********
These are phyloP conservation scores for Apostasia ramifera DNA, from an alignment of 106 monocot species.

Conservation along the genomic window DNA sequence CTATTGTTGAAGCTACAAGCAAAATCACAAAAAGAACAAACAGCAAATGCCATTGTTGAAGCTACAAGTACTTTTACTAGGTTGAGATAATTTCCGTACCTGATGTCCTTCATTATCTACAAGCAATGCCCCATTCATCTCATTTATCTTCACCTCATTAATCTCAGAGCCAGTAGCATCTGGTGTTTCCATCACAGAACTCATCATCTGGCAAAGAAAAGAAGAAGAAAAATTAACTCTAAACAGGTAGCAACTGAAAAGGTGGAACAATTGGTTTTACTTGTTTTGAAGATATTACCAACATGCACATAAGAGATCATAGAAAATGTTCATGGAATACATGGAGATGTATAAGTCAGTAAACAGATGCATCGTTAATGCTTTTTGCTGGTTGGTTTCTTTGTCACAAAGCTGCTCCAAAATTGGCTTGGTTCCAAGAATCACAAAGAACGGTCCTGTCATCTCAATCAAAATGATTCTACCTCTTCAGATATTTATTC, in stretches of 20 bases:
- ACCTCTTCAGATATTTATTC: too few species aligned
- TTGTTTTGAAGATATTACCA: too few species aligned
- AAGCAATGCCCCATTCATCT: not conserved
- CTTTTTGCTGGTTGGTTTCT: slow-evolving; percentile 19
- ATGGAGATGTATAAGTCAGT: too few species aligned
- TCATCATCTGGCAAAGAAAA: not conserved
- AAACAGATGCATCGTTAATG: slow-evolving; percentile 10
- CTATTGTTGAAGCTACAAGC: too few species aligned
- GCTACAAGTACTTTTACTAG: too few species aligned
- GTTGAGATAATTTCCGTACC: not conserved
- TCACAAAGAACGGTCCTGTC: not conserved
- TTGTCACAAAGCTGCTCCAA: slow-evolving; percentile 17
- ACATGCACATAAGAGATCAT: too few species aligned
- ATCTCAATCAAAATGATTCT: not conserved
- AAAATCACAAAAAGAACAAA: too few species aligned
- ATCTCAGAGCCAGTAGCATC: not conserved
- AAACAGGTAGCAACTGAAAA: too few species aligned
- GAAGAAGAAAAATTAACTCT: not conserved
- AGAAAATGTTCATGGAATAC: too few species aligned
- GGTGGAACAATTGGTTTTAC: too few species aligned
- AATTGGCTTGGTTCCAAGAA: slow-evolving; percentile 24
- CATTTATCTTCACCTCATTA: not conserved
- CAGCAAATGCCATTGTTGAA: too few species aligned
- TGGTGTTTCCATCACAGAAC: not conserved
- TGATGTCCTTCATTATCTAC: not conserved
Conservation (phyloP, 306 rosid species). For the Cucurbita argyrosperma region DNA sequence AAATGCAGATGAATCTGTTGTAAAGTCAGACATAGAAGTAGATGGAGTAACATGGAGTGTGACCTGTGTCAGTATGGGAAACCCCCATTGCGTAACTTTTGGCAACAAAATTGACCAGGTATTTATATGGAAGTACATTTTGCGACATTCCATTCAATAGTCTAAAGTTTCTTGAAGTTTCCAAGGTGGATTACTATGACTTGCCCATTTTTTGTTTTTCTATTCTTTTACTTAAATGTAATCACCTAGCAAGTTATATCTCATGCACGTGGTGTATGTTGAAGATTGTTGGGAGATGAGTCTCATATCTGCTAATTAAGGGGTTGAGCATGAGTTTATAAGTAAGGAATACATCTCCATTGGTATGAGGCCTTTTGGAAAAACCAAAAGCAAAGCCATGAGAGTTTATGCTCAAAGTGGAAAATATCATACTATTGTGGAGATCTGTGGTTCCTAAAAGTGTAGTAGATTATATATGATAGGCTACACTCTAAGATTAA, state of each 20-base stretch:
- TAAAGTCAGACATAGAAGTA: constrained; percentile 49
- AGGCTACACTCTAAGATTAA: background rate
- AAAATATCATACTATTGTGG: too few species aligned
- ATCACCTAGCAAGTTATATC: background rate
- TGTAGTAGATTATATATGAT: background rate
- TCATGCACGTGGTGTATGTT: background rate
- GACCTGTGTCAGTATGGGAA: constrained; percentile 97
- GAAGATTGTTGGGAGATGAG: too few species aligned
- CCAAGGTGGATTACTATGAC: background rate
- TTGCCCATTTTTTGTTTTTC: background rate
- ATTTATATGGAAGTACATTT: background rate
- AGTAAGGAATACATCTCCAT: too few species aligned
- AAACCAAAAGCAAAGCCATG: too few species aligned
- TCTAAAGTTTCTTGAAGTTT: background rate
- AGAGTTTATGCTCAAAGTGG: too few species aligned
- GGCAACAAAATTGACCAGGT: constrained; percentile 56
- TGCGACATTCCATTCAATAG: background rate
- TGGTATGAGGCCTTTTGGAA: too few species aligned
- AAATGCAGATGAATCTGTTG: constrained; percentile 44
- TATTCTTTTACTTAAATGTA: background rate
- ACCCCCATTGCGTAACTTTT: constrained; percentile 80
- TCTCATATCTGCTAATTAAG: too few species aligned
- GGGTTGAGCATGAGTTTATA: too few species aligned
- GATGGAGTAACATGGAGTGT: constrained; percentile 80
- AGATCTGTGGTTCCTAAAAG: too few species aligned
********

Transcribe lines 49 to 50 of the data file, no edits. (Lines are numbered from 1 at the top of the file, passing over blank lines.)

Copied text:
- ACCCCCATTGCGTAACTTTT: constrained; percentile 80
- TCTCATATCTGCTAATTAAG: too few species aligned